OECD recommends UK tax reform amid Brexit uncertainty

Uncertainties created by preparations for Brexit in 2019 will continue to weigh on the outlook of the UK economy until those uncertainties are resolved, said OECD Secretary-General Angel Gurría while presenting the think tank’s annual U.K. survey, which recommends increasing taxes on the self-employed.

The UK economy has weakened in the aftermath of the June 2016 vote to leave the European Union, the OECD noted, adding that the June 2017 general election led to a hung Parliament and further uncertainty. “In case Brexit gets reversed by political decision (change of majority, new referendum, etc.), the positive impact on growth would be significant,” states the OECD’s 2017 economic survey of the United Kingdom.

The government dismissed any suggestion of a second Brexit vote, however. “We are leaving the EU, and there will not be a second referendum,” a spokesperson said in an emailed statement, adding that the government is “working to achieve the best deal with the EU that protects jobs and the economy.” Read more:

My news story for Tax Analysts, October 18 (paywall)

UK chancellor urged to improve tax consultation and support investment

Tax professionals and business groups have called on the UK government to improve the tax policy consultation process and take steps to support business investment, as Chancellor of the Exchequer Philip Hammond prepares to deliver the autumn budget on November 22.

The Chartered Institute of Taxation said its message on consultations was simple — that the government should “consult fully before making changes to the tax system, observing closely” the tax consultation framework published in March 2011.

“Too many consultations begin when key decisions have already been made, shutting off potential better options to achieve the same goal,” the CIOT said. Read more:

My news story for Tax Analysts, October 10 (paywall)

UK, Scottish governments at odds over air departure tax

HM Treasury has denied that devolution of the UK’s air passenger duty was flawed, after the Scottish government said that moving forward with plans to replicate an existing exemption for travel from Scottish Highlands and Islands under the new air departure tax could put those regional economies at risk if the exemption is found to violate EU state aid rules.

“It is disappointing that the Scottish government has been unable to design a tax which is compliant with EU law,” a Treasury spokesperson said in an emailed statement October 5. “It is wrong for them to try and pass the blame for their unwillingness to take responsibility for their own tax.” Read more:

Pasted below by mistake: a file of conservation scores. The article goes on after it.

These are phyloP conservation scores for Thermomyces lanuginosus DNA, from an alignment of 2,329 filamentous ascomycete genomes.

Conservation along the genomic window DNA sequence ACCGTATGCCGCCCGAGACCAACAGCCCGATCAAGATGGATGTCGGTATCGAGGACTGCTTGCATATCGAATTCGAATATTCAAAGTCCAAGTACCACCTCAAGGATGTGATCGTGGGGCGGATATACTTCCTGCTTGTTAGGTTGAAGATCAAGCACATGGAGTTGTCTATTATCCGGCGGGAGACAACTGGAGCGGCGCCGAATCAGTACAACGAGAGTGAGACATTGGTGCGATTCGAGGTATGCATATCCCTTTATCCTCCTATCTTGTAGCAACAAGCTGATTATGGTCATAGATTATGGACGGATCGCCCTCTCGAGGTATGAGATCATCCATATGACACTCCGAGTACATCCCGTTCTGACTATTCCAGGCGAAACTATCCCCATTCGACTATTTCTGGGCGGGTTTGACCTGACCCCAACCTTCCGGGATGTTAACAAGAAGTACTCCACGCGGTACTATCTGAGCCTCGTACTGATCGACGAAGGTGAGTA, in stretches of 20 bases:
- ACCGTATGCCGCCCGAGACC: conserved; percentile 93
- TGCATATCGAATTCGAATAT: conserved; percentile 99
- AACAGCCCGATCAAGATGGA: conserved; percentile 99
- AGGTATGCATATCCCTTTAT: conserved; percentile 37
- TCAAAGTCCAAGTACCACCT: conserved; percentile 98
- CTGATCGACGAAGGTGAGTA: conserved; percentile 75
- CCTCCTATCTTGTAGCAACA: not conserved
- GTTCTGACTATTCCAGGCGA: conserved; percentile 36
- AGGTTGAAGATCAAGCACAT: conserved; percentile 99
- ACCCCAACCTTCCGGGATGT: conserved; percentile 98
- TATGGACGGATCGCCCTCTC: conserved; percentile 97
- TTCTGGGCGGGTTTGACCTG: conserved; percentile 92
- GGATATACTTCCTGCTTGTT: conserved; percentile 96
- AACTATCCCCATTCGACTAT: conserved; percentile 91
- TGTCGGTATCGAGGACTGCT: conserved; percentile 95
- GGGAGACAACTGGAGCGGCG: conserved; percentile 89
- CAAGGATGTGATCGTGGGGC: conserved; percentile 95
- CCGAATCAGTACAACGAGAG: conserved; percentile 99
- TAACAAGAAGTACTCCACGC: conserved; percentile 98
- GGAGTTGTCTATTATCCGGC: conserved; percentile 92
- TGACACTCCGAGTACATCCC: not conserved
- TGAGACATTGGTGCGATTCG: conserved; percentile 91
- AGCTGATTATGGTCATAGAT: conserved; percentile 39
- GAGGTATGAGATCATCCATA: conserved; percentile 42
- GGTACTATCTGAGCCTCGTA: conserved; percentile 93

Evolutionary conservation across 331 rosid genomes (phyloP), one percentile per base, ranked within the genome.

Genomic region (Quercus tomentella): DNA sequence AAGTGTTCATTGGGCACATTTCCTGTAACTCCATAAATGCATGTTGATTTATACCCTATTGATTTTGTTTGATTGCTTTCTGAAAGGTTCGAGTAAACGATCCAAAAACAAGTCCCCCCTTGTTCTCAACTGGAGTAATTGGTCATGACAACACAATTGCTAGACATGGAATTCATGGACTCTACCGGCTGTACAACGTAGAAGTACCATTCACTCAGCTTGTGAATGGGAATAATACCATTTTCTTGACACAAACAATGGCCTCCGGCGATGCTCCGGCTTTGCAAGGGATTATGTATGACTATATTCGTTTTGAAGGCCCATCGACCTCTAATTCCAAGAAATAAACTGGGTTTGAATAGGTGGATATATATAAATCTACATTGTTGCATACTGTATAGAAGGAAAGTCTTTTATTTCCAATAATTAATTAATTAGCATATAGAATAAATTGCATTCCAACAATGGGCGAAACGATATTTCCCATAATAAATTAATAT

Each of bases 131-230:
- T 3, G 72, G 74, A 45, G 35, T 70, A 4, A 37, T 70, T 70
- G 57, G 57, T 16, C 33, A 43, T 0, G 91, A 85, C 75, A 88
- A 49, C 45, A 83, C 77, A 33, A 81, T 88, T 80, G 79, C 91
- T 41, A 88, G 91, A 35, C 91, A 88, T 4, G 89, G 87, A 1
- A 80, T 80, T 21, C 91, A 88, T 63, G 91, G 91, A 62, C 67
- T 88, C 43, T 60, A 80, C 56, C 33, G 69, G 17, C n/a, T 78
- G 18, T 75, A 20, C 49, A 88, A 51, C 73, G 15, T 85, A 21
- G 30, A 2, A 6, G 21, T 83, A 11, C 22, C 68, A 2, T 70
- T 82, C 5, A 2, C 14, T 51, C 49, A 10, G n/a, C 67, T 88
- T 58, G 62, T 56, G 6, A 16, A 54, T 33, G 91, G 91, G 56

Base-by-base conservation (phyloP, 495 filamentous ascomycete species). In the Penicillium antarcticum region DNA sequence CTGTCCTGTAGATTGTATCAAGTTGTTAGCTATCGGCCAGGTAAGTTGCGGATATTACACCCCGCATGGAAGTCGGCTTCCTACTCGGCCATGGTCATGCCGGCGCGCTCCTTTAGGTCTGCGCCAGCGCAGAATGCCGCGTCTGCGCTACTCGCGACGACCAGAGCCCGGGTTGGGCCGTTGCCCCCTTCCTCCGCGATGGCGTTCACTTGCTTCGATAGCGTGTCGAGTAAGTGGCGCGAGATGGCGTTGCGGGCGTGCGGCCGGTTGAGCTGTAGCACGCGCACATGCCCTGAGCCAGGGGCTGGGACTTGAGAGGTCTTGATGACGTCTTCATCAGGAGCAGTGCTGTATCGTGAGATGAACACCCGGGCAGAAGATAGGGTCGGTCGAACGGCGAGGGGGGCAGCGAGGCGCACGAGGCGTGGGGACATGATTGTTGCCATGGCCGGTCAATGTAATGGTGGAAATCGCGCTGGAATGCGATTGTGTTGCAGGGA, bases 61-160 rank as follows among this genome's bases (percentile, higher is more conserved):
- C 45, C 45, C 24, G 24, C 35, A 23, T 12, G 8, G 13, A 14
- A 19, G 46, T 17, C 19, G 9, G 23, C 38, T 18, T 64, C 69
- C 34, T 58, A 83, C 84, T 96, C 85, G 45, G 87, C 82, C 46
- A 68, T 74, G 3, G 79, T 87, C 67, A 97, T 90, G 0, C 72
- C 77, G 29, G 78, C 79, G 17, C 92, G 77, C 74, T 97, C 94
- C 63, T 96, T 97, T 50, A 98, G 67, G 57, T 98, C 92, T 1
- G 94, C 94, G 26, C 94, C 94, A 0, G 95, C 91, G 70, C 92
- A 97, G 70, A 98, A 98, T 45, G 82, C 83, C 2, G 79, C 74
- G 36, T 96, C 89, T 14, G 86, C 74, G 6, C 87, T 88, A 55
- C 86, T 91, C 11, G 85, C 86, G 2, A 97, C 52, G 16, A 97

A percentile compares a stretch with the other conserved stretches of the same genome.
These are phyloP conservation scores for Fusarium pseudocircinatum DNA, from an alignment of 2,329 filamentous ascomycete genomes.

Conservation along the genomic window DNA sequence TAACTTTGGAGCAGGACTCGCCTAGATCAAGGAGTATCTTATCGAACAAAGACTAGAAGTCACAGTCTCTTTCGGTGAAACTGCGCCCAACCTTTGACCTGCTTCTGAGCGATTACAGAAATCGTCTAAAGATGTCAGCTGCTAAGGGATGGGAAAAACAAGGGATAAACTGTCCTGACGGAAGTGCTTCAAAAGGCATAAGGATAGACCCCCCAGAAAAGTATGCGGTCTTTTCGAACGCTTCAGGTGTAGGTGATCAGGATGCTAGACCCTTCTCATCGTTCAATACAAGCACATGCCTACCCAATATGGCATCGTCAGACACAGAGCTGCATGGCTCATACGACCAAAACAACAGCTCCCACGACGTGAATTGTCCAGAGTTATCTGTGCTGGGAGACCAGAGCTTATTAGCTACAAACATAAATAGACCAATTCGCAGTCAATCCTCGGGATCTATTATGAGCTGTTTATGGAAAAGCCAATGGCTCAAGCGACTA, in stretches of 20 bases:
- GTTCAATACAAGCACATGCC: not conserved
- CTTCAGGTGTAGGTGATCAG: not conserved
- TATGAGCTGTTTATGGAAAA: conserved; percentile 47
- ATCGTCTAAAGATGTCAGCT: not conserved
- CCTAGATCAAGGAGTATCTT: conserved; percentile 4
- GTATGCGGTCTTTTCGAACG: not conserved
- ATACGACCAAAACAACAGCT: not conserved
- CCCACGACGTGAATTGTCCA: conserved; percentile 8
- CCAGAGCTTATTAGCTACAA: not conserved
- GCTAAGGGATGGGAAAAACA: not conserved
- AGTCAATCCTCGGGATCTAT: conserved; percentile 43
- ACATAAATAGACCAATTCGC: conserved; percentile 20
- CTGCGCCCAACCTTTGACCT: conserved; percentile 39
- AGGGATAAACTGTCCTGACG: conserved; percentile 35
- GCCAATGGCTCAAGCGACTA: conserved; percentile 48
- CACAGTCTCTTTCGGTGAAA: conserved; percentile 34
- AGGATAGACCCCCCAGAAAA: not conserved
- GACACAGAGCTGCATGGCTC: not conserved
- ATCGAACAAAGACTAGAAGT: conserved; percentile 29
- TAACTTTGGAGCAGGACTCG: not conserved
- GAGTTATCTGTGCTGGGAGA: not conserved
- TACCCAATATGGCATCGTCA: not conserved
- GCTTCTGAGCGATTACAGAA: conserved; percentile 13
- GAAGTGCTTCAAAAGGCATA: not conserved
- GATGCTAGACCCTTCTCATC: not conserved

My news story for Tax Analysts, October 6 (paywall)

Office of Tax Simplification consults on radical capital allowances reform

Uncertainty regarding the scope of capital allowances rules that occupy 500 pages of UK tax legislation is a major source of complexity, the Office of Tax Simplification (OTS) said as it issued a call for evidence on tax relief for the cost of tangible business assets.

Capital allowances were flagged as an area of complexity in “almost every meeting” the OTS held with businesses and advisers in its recent review of issues relating to the corporation tax computation. The OTS is now examining whether the use of accounts depreciation to provide tax relief for capital expenditure on tangible assets would simplify tax return preparation for both incorporated and unincorporated businesses …

The OTS noted that the current capital allowances regime has timing incentives for capital expenditure, such as the annual investment allowance that accelerates tax relief … Stephen Herring, head of taxation at the Institute of Directors, told Tax Analysts that the annual investment allowance enables entrepreneurial companies to “accelerate capital investment and improve their productivity which, quite rightly, the government has set as a priority.” Tax simplification is needed, he said, but “not at the price of having an uncompetitive economy.” Read more:

My news story for Tax Analysts, October 4 (paywall)

Perception that ‘odds are stacked’ against HMRC drives evasion, report says

A perception that the odds are stacked against HM Revenue & Customs and in favour of business impedes the effectiveness of the tax authority’s anti-evasion efforts, according to research that identifies four “distinct profiles of evader” among small and midsize businesses in the UK.

For any intervention strategy to work there is a basic requirement for those evading to “believe that there is a real risk that the evasion will be detected and proven,” said Quadrangle Research Group, a London-based consultancy that conducted the research in April 2016. “The main barrier to effectiveness” is that this is not currently the case, Quadrangle said in a report published on HMRC’s website on September 29.

A new offence listed in the Criminal Finances Act, failure to prevent the facilitation of tax evasion, came into force on September 30. HMRC published guidance on September 29, inviting companies and partnerships to “report on their own behaviour”. Read more:

My news story for Tax Analysts, September 30 (paywall)

HMRC research report: September 2017: Understanding evasion by Small and Mid-Sized Businesses

HMRC guidance September 29: ‘Tell HMRC about a company helping people to evade tax’

HMRC press release September 30: ‘Stop facilitating tax evasion or face criminal prosecution, HMRC tells corporations’